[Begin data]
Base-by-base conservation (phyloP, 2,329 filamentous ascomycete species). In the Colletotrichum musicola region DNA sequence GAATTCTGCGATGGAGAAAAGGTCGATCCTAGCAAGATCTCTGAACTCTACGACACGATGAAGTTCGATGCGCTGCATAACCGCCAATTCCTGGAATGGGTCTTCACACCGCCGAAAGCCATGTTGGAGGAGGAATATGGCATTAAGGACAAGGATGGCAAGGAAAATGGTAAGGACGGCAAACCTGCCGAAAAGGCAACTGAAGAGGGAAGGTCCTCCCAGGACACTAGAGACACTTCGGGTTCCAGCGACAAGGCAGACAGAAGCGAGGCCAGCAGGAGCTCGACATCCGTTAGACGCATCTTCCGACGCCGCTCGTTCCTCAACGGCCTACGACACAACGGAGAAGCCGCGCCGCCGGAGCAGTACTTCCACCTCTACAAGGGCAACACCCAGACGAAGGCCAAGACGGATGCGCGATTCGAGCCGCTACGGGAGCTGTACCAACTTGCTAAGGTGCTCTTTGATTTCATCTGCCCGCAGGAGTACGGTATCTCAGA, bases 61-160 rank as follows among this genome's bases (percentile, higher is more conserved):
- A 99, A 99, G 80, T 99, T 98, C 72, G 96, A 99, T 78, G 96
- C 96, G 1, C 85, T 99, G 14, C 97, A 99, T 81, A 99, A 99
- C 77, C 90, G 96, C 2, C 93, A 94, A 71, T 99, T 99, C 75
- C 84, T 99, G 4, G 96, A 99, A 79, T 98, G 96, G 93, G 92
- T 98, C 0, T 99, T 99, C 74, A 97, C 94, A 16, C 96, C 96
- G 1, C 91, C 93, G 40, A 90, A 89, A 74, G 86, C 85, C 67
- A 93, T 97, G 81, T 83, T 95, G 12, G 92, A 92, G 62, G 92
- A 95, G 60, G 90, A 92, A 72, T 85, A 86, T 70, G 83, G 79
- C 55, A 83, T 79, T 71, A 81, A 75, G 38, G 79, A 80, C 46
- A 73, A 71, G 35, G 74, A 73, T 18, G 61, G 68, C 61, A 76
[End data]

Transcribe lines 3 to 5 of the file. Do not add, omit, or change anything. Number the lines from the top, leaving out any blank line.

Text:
- C 96, G 1, C 85, T 99, G 14, C 97, A 99, T 81, A 99, A 99
- C 77, C 90, G 96, C 2, C 93, A 94, A 71, T 99, T 99, C 75
- C 84, T 99, G 4, G 96, A 99, A 79, T 98, G 96, G 93, G 92